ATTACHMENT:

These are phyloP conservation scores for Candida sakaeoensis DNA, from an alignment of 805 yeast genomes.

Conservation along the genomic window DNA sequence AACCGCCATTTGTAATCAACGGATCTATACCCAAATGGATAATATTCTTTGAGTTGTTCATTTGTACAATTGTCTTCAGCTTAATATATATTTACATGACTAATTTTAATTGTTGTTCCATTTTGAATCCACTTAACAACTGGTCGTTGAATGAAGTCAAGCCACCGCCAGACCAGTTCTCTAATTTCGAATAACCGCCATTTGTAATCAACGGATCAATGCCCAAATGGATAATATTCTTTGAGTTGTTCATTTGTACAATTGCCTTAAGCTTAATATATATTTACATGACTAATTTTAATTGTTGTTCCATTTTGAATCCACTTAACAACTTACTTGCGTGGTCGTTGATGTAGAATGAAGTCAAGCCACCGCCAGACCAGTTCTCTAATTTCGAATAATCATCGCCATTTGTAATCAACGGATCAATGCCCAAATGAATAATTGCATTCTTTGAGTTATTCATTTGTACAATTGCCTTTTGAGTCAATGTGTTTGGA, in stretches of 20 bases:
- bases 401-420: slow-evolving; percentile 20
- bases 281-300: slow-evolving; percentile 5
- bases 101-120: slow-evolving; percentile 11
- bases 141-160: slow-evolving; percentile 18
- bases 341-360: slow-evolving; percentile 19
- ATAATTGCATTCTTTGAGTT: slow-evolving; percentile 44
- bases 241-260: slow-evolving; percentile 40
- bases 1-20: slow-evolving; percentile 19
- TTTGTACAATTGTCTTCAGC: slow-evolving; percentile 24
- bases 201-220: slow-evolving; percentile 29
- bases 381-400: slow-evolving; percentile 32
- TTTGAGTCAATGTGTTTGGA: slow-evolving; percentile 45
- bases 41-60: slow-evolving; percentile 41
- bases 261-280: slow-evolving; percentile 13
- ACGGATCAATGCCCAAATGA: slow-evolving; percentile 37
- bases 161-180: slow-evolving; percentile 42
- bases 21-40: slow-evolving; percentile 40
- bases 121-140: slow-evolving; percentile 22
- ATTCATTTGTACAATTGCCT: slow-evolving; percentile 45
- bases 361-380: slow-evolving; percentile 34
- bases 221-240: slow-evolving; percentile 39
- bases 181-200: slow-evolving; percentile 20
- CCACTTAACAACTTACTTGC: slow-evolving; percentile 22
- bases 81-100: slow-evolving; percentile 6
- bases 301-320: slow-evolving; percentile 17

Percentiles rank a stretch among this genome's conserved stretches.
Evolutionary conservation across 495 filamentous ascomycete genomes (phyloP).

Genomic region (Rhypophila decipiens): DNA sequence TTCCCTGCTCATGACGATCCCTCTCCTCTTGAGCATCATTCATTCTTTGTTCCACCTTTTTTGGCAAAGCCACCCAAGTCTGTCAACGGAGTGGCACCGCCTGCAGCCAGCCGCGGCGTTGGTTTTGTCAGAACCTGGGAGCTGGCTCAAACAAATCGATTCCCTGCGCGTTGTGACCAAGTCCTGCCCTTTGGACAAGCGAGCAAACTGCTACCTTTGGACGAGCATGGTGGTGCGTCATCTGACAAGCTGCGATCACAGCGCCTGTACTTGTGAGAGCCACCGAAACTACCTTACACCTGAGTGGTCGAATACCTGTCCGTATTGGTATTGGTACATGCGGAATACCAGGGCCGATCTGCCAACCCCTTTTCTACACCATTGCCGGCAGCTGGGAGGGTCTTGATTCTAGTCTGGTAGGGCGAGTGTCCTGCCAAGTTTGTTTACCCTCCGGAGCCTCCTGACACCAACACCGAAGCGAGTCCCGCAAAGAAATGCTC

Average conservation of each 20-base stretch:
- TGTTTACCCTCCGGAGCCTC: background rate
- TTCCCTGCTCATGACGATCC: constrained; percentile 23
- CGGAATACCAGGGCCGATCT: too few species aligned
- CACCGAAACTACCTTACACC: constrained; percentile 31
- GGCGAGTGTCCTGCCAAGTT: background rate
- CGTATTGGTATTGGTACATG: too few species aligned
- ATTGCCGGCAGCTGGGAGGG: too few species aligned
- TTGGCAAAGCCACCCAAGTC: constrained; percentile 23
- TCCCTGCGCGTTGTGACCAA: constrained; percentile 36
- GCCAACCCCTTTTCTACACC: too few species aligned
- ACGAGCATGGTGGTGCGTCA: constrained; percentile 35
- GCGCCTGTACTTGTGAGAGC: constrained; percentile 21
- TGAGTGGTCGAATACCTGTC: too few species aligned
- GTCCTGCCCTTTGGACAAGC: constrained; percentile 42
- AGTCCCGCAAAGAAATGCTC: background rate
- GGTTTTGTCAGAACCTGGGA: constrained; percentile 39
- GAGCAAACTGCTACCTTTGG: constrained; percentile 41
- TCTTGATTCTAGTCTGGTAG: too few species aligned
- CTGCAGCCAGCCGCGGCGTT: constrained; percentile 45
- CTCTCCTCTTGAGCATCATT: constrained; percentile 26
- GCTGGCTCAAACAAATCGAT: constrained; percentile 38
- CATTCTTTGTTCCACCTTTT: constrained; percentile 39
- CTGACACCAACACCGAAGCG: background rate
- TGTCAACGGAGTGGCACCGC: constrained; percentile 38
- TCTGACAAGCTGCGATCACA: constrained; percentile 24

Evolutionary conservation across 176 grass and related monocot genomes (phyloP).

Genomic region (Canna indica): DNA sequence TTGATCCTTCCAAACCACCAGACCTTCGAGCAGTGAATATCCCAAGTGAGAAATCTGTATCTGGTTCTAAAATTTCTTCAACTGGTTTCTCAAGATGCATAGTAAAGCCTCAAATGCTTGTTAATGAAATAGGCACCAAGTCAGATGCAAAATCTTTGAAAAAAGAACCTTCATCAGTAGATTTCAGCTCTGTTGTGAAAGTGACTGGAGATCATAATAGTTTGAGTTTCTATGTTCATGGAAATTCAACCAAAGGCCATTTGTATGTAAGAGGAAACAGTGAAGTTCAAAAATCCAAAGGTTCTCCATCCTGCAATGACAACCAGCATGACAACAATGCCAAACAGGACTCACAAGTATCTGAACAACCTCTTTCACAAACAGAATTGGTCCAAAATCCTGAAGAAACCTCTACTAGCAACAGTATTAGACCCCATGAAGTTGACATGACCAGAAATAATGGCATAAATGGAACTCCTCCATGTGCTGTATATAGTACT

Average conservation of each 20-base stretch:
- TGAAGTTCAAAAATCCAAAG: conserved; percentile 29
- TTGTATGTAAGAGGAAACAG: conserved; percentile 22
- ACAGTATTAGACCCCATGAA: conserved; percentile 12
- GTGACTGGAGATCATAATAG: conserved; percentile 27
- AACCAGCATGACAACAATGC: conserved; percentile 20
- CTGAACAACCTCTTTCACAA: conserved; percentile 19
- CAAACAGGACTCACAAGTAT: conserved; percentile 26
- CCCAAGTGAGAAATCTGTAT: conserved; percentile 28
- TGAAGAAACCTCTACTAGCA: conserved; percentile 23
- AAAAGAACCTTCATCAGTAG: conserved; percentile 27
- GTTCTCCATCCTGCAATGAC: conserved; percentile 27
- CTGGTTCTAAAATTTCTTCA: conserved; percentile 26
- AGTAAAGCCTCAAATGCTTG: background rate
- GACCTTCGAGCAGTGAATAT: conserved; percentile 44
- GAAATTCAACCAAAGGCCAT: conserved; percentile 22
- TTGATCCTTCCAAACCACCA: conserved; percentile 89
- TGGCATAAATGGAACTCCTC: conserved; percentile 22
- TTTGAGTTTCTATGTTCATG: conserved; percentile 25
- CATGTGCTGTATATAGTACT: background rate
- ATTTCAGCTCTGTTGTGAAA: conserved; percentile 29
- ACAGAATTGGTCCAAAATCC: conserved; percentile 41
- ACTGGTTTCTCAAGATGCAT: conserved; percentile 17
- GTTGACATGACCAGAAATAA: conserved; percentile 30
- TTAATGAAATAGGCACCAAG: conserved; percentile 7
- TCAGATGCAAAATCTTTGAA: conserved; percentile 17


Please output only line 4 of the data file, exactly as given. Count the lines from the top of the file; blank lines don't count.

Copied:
- bases 281-300: slow-evolving; percentile 5